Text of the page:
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Vanity, thy name is LCNS PLT

April 05, 2006|Seth Faison

EVER SINCE MOVING to Southern California six years ago, I have paid attention to the license plates of cars I see on the freeway. My eye catches on those old blue plates from the '70s, and on the older black ones with gold letters and numbers. Like any dedicated license-plate watcher, I am most drawn to the personalized ones, commonly known as vanity plates. I will miss a turnoff or risk an accident as I strain to decipher a passing personalized plate. I myself would never pay extra to customize a plate, of course. Yet I am fascinated to see how others choose to express themselves in seven spaces or less.

There are fanciful plates that capture the spirit of Southern California, like SRFR DDE, which was heading up Pacific Coast Highway (no board in view). EVL VLLN was the plate I saw on an aging Mercedes-Benz (complete with a pair of fuzzy dice hanging from the rear-view mirror) driven by a man with long gray hair, smoking. There are exhortations, like CMT 2 GOD and TIP RDIE, presumably belonging to a waiter. There are inexplicable ones, like LMJDPJ or KRSTSNR, understood only by their owners and perhaps family and friends. 7 A MOI had me puzzling for weeks after I saw it on a parked car around the corner from my home in Santa Monica. Only when I saw its companion SUV parked nearby, 7 A ELLE, did my dormant French kick in.

With a population of more than 36 million, California now has more than 33 million registered vehicles with license plates. A million of those are personalized. It costs $41 extra to pick your own combo of letters and numbers. The Department of Motor Vehicles keeps a list of banned combinations, though, such as the letters F, C and K in close proximity. A team of specialists, with ability in several languages, tries to make sure nothing unseemly gets through.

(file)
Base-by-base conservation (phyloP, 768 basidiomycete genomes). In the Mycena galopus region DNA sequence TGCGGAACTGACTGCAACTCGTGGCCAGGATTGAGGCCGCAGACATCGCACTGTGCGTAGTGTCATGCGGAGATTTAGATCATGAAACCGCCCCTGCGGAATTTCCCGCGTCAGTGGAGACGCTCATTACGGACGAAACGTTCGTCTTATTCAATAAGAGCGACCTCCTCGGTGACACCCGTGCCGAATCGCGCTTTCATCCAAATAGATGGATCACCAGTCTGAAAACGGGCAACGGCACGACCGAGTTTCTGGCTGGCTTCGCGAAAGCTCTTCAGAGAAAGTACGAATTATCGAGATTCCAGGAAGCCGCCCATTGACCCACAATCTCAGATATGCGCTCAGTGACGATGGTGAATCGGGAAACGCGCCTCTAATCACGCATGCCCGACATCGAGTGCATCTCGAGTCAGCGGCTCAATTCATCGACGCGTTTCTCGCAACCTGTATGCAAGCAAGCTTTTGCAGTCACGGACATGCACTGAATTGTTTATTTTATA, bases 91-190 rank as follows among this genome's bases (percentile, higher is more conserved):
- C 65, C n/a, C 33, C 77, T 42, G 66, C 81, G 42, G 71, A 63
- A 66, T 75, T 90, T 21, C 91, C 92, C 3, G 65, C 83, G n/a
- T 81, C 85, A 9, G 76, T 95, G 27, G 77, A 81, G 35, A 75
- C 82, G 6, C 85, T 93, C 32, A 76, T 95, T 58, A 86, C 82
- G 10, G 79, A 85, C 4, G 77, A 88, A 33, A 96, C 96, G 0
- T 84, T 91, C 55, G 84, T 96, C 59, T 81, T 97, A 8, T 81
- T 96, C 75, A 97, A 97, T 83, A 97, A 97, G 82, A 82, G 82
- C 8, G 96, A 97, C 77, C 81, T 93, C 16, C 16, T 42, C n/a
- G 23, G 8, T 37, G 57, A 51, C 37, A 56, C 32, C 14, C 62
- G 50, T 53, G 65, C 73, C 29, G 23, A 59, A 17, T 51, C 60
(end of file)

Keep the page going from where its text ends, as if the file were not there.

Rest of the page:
Every once in a while, though, someone succeeds, like the driver who got an FDUBYA plate. A fellow motorist, presumably a Republican, called the DMV to complain, and the plate was recalled. The scofflaw has not complied, however, and said plate is still at large.

Another type of personalized license plate holder emerges from those who came here from a far-off domain, drawn by the sun or by Hollywood, and who maintain a hankering for the old home. I assume that NYKR is one of those. So is I {heart} BSTON.

So was the driver of a car I saw recently in Santa Monica with the license plate PS8 BKLN. Here was a plate that struck me like a secret code. In another century, I attended Public School 8 in Brooklyn, at the corner of Hicks and Middagh streets.

I saw the car pull over and park. A bearded man with sunglasses got out, and I asked if he too had gone to P.S. 8. Only for a couple of years, he said, before he moved to a private school, same as I did. Curious, I asked his name. I smiled with recognition. My sister's onetime boyfriend. Now an agent in the entertainment industry, he misses the old neighborhood. And has no plans to go back.

We talked for a while, mourning the fate of the Knicks, inquiring about each other's father, both of whom still live where they did 40 years ago. He asked after my sister. Why the vanity plate? I asked. A touch of home, he said. The original home, evidently, not the current one. If none of us can ever really go home again, some of us, at least, have the option of putting it on a license plate.

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